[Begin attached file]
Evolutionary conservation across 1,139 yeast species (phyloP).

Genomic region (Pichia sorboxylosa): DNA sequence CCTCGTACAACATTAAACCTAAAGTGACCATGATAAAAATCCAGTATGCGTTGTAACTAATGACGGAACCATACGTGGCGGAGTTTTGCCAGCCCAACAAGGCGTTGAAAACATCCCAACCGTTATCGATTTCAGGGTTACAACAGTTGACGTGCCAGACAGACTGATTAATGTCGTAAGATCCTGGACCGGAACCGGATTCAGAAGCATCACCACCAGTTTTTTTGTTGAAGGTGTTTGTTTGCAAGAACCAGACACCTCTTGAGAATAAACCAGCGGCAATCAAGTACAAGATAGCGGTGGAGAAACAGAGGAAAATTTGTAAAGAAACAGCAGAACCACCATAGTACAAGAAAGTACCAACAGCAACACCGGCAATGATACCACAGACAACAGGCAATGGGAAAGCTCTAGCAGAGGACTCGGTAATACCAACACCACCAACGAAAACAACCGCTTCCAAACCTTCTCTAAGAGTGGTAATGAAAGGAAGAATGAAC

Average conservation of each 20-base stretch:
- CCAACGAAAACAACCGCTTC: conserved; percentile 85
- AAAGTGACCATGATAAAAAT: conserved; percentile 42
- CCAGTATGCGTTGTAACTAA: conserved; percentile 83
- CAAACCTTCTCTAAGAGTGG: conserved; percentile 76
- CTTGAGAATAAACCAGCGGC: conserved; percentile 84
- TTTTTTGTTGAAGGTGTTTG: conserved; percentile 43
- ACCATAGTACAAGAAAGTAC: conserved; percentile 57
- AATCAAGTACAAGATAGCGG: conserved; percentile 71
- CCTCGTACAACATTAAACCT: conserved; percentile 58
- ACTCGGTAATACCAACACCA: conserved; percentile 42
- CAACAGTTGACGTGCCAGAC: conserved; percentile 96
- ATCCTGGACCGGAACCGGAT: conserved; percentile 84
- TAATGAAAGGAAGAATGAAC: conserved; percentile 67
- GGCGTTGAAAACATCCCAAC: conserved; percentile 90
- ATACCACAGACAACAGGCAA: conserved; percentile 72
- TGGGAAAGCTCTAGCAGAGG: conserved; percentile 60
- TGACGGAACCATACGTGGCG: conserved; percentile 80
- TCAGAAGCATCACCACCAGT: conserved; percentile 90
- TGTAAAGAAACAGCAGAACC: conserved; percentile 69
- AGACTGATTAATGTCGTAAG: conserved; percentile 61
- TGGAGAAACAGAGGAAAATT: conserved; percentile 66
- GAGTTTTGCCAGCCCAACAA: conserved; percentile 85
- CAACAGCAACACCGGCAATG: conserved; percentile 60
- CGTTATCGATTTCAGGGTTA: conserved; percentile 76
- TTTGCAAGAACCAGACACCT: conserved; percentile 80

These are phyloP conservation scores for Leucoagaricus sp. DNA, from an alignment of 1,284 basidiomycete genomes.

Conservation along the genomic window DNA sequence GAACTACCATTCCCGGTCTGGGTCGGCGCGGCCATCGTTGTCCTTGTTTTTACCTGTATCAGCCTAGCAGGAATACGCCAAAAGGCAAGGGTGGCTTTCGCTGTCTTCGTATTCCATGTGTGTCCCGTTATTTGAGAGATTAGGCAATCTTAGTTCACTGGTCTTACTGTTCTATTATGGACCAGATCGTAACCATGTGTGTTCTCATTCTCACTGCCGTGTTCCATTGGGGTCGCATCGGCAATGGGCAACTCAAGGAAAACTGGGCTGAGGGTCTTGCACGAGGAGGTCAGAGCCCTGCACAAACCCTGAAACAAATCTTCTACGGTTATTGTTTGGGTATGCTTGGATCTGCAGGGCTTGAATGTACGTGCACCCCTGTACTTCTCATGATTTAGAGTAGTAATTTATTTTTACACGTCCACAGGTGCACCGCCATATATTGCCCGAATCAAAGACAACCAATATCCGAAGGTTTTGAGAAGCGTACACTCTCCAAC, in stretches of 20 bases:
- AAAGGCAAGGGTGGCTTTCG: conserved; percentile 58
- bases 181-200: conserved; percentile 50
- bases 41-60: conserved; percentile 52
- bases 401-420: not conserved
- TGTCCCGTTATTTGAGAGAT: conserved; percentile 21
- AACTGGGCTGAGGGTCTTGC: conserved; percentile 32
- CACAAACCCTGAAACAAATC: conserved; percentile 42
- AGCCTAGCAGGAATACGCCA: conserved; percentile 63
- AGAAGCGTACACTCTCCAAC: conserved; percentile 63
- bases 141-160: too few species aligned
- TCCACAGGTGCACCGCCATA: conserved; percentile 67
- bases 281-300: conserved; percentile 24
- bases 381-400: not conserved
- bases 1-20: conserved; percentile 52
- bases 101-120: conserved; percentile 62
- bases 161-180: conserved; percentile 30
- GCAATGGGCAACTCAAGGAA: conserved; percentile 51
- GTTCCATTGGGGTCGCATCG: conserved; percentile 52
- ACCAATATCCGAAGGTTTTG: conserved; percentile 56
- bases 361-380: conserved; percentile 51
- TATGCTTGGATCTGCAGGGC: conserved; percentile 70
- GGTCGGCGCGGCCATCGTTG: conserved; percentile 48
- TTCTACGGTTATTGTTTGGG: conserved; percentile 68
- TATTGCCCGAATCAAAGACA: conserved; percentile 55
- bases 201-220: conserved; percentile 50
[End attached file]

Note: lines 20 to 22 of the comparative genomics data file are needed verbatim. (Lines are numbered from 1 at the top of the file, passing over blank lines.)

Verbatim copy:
- TGACGGAACCATACGTGGCG: conserved; percentile 80
- TCAGAAGCATCACCACCAGT: conserved; percentile 90
- TGTAAAGAAACAGCAGAACC: conserved; percentile 69